California keeps reminding us what has gone astray with America in recent years.
The state is in the midst of a crippling four-year-old drought. Yet California has built almost no major northern or central mountain reservoirs since the New Melones Dam of 1979. That added nearly 3 million acre-feet to the state's storage reserves -- a critical project that was almost canceled by endless environmental lawsuits and protests.
Although California has almost doubled in population since the dam's construction, its politicians apparently decided that completing more northern and Sierra Nevada water projects was passé. So the parched state now prays for rain and snow rather than building reservoirs to ensure that the next drought won't shut down the state.
Curiously, once infrastructure projects such as the New Melones Dam are finished, few seem to complain about the life-saving water they provide the public in times of existential drought. California has taught the nation its unique hypocrisy. We have stopped the Keystone pipeline for now, but if it gets built eventually, few consumers will complain that it transfers oil at a cheap cost and with greater safety.
California has also schooled the nation on mutually exclusively goals. Its lax immigration policies have made for a rapidly expanding population, and yet it expects a sophisticated infrastructure that ensures plentiful, clean water -- and dreams of a pristine, green, 19th century paradise in a depopulated state.
California's major north-south highway laterals -- the 99, 101 and I-5 "freeways" -- often descend into deadly traffic quagmires. They were designed for a state of less than 20 million people, not one of more than 40 million. Recent national surveys have rated the state's road system as nearly last in the nation.
Most forget that California once all but invented the modern idea of a freeway. But instead of first ensuring motorists safe three-lane freeways, the state is embarking on a $68 billion high-speed rail project.
Californians excel at these postmodern solutions even as they ignore premodern problems. What advantage is providing free iPads for California students if their basic reading and analytical skills are declining to below pre-Internet levels? California is busy mandating transgendered restrooms but is lax in guaranteeing that there will be water in their sinks and toilets.
In good California style, Houston-based NASA talks grandly about its new 21st century space agendas, forgetting that it cannot even send its present astronauts into space on an American rocket. Just because a prior generation built the powerful and sophisticated Saturn rockets does not mean that its more sophisticated children can send Americans into space without Russian help.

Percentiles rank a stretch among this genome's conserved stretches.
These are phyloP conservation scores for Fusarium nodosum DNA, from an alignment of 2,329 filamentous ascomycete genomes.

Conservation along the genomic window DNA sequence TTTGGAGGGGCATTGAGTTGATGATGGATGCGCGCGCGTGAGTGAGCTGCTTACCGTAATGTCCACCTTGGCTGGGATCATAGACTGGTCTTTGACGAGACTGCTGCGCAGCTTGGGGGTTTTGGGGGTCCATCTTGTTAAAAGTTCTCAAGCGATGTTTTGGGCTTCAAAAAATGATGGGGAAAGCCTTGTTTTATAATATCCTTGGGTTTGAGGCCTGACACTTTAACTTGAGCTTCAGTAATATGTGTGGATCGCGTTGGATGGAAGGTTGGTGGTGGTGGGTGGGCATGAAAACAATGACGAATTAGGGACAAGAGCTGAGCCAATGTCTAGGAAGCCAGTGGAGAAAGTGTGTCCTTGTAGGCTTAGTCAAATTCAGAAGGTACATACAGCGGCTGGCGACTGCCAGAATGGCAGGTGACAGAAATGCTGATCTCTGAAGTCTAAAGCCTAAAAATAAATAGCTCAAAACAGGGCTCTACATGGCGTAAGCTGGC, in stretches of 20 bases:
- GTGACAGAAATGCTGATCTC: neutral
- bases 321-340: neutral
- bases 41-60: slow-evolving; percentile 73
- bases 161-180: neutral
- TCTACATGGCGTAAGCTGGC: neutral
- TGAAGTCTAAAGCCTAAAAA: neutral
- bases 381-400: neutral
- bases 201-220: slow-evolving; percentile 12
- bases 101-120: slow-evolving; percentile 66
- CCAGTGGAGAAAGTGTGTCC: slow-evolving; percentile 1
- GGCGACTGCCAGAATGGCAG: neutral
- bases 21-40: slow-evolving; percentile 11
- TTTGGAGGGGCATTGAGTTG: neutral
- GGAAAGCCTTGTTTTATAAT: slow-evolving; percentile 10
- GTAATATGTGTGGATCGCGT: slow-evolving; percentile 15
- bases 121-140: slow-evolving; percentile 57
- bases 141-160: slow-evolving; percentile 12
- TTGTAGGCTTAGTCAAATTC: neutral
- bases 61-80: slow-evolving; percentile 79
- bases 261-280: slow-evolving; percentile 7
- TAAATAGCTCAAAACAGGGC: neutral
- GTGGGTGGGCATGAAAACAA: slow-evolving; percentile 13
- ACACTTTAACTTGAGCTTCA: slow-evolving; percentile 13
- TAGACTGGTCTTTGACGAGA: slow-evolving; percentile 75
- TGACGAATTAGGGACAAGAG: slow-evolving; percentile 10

Government agencies such as the IRS, VA, GSA and NSA are bigger, richer and more self-promoting than ever before. But their huge budgets hardly ensure that they can fairly collect taxes, humanely tend to the needs of veterans, professionally monitor government property, or properly collect and distill intelligence.
The once-vaunted California State University system now struggles with incoming students who are ill-prepared for college courses. More than a third do not meet English or math test entry requirements for college work and need remedial courses, which in turn reduces the availability of advanced classes and resources from the traditional university curricula.
Much of the crisis originates from poor preparation in grade schools and high schools, combined with huge influxes of non-English-speaking immigrants. In the past, the melting pot of English emersion, assimilation, integration and intermarriage had best helped immigrants quickly reach parity with the native population, but that old model has since been rejected.
The United States likewise has all but ended enforcement of its immigration laws -- as if the idea of open borders and cultural diversity are proper objectives without preplanning for the ensuing education, housing, transportation, health and legal challenges. Praising "diversity" in the abstract proves to be of little value unless in the concrete people are willing to open their neighborhoods and schools to mentor the millions of impoverished newcomers in their midst.
California taught the nation that taxes can skyrocket -- the state has the highest basket of income, sales and gasoline taxes in the nation -- even as infrastructure, government services and schools erode. It established the national precedent of opposing new infrastructure projects and then enjoying them once the planners and builders who were criticized finished them. California equated a Silicon Valley smartphone in the hand with knowledge in the head -- and the nation at large soon produced the most electronically wired and least knowledgeable generation in memory.
We are all Californians now.
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Victor Davis Hanson, a classicist and military historian, is a senior fellow at the Hoover Institution and a recipient of the 2007 National Humanities Medal.